Lockdown Impact: Small Businesses Most Affected By Lockdowns, May Fail | Business News in India


MUMBAI: Non-bank financial corporations (NBFCs) and rating agencies have warned of defaults in the small and medium-sized segment if the lockdown continues. Lenders said that unlike last year when they got additional lines of credit and relief in the form of a moratorium, small businesses don’t have enough cash to help them get through a shutdown. prolonged.
“While it is too early to comment on the magnitude of the impact on asset quality of personal loans due to the increase in Covid cases, there is cause for caution. After the nationwide lockdown last year, we saw a sharp drop in collections for most asset classes, although the availability of a moratorium allowed for a pause in recognition. of the NPA, ”said Abhishek Dafria, vice president and manager (structured finance) at Icra.
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Dafria added that although the current restrictions are localized and less severe, the severity has gradually increased as the upsurge in Covid cases has yet to be brought under control. Noting that last year, it was microfinance and unsecured loans to SMEs that recorded the highest defaults after the foreclosure period, he said the risk categorization would remain similar for areas subject to stricter government restrictions.

According to the lenders, they would be powerless if the loans slipped into the category of non-performing assets (NPA) because then no further relief could be granted and they would have to initiate a recovery procedure. Last year, in addition to the moratorium and emergency line of credit, an SC order prevented banks from classing defaults after the Covid outbreak as NPA.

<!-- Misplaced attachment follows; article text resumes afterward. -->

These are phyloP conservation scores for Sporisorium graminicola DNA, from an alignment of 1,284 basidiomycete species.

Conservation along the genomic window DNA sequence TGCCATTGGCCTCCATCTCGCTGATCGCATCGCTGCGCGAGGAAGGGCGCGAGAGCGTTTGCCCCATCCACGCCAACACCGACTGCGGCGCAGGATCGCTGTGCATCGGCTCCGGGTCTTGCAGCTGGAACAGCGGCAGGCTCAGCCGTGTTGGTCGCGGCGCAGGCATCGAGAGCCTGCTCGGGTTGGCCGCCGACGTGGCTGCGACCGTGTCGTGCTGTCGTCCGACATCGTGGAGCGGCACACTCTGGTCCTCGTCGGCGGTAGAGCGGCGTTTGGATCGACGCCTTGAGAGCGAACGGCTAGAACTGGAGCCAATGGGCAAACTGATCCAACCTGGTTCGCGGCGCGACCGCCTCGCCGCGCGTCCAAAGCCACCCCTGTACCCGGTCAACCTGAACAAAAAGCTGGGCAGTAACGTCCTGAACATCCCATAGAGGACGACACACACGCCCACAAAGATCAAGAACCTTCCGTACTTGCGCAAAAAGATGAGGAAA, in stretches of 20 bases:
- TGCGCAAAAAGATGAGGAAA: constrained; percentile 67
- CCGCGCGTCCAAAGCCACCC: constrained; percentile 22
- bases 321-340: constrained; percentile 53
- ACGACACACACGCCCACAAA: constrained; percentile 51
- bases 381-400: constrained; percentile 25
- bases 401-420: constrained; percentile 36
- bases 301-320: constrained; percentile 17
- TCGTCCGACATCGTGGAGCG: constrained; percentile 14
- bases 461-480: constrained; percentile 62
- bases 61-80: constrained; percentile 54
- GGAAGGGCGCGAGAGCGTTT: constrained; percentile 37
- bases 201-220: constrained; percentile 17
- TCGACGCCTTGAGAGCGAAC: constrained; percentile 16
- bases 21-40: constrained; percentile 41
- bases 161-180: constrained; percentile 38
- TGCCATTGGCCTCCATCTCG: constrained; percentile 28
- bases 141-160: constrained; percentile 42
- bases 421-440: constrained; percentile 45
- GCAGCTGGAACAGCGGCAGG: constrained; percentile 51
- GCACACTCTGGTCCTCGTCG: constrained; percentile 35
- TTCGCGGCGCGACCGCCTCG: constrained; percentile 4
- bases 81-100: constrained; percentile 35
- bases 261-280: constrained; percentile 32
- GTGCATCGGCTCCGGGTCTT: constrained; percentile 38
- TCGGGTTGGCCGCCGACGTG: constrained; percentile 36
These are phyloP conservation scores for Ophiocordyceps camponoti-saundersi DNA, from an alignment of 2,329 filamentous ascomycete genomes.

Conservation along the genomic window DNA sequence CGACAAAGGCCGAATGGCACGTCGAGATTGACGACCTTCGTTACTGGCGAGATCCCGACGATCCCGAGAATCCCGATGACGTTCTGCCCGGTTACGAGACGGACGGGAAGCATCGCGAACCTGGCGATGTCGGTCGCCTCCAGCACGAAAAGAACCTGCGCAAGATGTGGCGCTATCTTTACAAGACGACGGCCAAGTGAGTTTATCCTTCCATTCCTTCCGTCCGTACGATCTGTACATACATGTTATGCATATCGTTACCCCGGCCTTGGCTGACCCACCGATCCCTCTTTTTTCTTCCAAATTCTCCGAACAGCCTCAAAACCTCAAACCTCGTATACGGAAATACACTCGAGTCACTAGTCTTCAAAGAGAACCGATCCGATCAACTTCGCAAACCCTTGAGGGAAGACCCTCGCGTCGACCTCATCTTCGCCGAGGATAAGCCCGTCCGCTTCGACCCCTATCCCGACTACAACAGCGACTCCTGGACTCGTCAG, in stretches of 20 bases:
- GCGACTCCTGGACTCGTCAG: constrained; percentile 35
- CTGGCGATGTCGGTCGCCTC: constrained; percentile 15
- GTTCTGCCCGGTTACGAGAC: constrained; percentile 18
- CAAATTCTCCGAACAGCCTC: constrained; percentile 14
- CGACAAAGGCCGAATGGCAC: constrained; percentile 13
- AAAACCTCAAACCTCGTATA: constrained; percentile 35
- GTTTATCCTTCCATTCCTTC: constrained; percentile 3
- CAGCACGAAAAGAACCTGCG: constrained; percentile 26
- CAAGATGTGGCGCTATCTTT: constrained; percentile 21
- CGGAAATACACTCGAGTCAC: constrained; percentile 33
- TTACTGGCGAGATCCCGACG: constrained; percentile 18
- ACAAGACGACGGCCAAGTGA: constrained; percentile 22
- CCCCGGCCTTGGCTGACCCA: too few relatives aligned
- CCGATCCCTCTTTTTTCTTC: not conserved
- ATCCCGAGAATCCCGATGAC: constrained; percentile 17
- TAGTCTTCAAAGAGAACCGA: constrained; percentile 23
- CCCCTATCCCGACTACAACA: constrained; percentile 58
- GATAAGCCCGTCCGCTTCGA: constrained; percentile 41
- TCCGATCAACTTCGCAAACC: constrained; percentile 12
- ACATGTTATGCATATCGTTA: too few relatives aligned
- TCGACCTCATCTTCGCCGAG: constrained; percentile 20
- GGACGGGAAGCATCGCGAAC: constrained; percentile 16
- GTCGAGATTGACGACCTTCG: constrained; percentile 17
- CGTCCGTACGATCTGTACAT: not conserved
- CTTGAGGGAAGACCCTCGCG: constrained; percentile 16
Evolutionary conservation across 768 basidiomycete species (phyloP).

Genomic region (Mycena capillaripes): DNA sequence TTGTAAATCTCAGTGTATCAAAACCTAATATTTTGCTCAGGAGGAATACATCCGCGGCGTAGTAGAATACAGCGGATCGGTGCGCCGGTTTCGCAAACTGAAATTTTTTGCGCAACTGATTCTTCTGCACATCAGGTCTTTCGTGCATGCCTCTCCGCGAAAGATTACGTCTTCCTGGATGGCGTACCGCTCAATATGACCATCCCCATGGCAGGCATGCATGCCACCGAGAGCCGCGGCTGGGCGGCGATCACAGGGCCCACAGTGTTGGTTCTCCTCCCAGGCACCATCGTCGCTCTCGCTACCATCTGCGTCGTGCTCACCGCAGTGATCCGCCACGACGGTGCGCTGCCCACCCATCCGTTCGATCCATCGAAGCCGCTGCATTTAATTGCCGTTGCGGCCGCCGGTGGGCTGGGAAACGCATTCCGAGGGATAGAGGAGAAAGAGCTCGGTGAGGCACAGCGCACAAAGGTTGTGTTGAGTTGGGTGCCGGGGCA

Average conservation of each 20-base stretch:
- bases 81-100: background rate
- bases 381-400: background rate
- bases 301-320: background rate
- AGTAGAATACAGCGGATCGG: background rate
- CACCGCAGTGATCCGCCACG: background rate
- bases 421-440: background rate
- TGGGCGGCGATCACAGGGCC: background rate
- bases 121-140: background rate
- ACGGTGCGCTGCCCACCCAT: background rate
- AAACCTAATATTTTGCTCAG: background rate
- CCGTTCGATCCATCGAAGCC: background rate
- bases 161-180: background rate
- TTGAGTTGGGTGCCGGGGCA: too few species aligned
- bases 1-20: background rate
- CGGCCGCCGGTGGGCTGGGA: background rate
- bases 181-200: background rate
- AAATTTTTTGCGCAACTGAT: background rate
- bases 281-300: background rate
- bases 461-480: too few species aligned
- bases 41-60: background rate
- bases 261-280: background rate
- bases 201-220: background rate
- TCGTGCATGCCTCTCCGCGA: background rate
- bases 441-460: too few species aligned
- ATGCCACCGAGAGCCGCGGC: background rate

Since small business default could result in a credit freeze for this segment, the RBI may be forced to consider a moratorium if foreclosure restrictions are geographically wide and extend over a longer period. The Finance Industry Development Council, which represents the NBFCs, wrote to the RBI requesting an extension of the one-time restructuring of MSME advances until March 2022, as companies have yet to resume operations due to the upsurge in Covid case.
“Due to the severe second wave of COVID-19, MSMEs as well as the retail and wholesale sector have not been able to revive their economic activities and therefore urgently need the support of lenders. Various surveys and reports predict that the operating environment for banks will most likely remain difficult, as the second wave could start the slow recovery in consumer and business confidence, and further reduce the prospects of banks for new business, ”said the advice in his letter to the governor of the RBI.
Bankers said the combination of the moratorium and emergency credit line guarantee program the previous year helped protect banks, NBFCs and small businesses. “Last year the supplemental line of credit allowed some small businesses to provide expensive loans to NBFCs and the moratorium provided relief until operations started. This time around, many small businesses will not have the capacity to stay afloat if the lockdown is extended, ”said a senior banker.
To concern Small businesses can default as they are hit the hardest by lockdowns

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